Continued from ‘If the foundations are destroyed…’
There is undoubtedly a temptation to ignore or downplay the dark side of the role of professing Christians in the history of Western society. Yet it remains true that the Christian faith has been a purifying leaven in the Western lump.
Simone Weil’s view was that ‘the proper function of religion’ was to ‘suffuse with its light all secular life, public or private, without ever in any way dominating it’ (The need for roots; Routledge and Kegan Paul, p.114).
This is a difficult issue for a religion that professes the cross as well as the crown, and a kingdom which is not of this world. But down through the ages the light has shone in places both high and humble; God has never left himself without witnesses to his truth and grace.
The Roman Empire collapsed in the West, but the City of God remained, as Augustine predicted. About 1500 years before this, the psalmist David realised that all buildings require a foundation, and, in a similar way, all societies require a foundation. That is why he asked: ‘If the foundations are destroyed, what can the righteous do?’ (Psalm 11:3).
It is a question that is both ancient and modern. It occupied King David; it occupied Augustine; and it ought to be one that we think about today.
The early Christians emerged in a society that was proudly pluralistic and humanistic. It did not know the God who has given us life. Weak or deformed infants were killed at birth, often by being exposed to the elements or to wild animals. Abortion too was widespread.
Both Suetonius and Juvenal tell of Emperor Domitian (AD 81-96), who had an affair with his niece Julia and then ordered her pregnancy to be terminated. The abortion caused the death of the niece. Divorce became very common, as marriage came to be regarded as a loose and voluntary compact.
For amusement, the population would go to see gladiatorial contests where men fought beasts or each other. Emperor Tiberius (AD 14-37), who reigned while Jesus went about this earth doing good, used to watch group sex for entertainment, and descended into brutality driven by paranoia.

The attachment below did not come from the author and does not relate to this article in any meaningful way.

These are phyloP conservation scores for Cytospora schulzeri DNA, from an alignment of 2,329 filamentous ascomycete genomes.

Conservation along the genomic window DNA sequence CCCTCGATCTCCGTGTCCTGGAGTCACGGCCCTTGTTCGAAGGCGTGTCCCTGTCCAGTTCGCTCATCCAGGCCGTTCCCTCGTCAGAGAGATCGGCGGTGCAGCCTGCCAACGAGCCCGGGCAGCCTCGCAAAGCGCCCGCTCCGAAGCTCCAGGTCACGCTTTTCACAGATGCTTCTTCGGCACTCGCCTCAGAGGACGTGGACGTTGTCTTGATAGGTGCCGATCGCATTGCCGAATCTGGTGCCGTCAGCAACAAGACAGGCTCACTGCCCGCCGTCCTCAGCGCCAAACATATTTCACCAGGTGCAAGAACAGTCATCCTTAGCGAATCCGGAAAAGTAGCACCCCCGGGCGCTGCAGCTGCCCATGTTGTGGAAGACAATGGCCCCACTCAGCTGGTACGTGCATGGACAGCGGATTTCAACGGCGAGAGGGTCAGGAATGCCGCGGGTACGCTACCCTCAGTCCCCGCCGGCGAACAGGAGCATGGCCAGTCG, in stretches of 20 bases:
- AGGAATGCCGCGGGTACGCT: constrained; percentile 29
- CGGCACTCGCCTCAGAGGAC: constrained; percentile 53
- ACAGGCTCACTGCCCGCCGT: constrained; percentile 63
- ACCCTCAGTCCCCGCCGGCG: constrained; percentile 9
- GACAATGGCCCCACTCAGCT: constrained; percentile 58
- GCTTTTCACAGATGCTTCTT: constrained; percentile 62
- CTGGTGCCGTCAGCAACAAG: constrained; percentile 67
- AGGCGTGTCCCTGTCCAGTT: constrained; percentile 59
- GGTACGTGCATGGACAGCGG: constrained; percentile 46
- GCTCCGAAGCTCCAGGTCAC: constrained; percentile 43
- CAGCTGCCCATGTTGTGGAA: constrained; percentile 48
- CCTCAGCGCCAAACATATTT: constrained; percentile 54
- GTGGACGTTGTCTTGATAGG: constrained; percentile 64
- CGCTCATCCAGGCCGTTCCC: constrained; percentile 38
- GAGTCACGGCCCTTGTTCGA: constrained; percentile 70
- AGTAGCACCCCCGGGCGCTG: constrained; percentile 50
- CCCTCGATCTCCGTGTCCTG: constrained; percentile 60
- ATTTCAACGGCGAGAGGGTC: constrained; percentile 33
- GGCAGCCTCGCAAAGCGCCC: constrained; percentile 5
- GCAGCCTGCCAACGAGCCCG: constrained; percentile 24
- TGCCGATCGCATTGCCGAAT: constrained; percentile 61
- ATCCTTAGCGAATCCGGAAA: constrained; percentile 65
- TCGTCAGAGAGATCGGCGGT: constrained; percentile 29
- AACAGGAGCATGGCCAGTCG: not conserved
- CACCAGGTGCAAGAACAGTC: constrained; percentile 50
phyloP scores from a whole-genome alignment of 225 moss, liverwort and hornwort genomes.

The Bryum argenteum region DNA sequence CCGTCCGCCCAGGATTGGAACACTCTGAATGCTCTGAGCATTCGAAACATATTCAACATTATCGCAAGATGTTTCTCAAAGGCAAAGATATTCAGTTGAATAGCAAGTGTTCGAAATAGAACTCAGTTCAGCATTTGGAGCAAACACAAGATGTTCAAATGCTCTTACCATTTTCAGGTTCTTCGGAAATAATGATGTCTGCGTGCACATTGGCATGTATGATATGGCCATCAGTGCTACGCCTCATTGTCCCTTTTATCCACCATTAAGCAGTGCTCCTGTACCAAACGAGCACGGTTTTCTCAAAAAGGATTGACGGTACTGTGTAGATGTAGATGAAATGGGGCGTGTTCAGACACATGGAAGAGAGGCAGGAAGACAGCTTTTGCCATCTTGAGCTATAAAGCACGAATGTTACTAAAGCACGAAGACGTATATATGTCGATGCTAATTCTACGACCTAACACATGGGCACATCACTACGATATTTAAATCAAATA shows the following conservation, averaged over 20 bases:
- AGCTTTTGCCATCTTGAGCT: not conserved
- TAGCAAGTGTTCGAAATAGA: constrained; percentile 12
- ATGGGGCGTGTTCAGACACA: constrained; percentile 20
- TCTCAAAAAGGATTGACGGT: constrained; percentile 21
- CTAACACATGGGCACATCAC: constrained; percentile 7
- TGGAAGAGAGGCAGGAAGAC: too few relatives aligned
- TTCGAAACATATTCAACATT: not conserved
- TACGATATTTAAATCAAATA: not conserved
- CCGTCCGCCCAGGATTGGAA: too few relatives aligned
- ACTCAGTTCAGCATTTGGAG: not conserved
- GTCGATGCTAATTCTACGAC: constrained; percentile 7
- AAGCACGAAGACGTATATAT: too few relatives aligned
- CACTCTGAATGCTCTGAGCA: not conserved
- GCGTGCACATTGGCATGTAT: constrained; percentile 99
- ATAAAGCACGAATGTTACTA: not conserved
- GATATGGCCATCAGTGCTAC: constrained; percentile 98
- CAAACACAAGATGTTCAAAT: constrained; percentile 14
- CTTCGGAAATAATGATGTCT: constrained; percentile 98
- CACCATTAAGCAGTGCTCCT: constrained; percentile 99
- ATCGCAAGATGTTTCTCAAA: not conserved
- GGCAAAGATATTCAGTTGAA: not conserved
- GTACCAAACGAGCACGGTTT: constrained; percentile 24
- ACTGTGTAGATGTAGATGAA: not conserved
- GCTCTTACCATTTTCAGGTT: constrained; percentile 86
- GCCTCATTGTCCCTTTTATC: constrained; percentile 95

Those without the restraining influence of the revelation of the true God can become brutalised indeed. The Aztecs practised human sacrifice – they would cut out the hearts of their still living victims. In India, widows were thrown on their husbands’ funeral pyres, and unwanted infants were thrown into the Ganges River.
In the Pacific Islands, for example on Aneityum in Vanuatu (formerly known as the New Hebrides), brides were given a cord to wear around their necks. Should they outlive their husbands, the cord would be tightened by family and friends, and the widow would be strangled.
The greatest preacher in the early church, John Chrysostom, urged Christians to buy slaves in order to release them. By the Middle Ages, slavery had virtually died out in Europe, only to be revived with the discoveries of the New World in the 15th and 16th centuries.
In the English speaking world, matters moved towards a crisis especially in the 18th and, more particularly, the 19th century. William Wilberforce led a determined and drawn-out campaign against it, which was finally successful in 1807 when the slave trade was abolished in Britain and her dependencies. Then, in 1833, just days before Wilberforce died, the slaves themselves were declared free.
Kindness and compassion are Christian qualities, being derived from the character of God himself. Basil of Caesarea in the fourth century established charitable institutions, hospitals and schools, and in 368 helped to organise famine relief.
According to Gregory Nazianzen, Basil imbibed this lifestyle from his family, whom he praised for ‘their care of the poor, their hospitality toward strangers, their purity of soul achieved through austerity, the dedication of a portion of their goods to God’ (Philip Rousseau, Basil of Caesarea;University of California Press, p.4).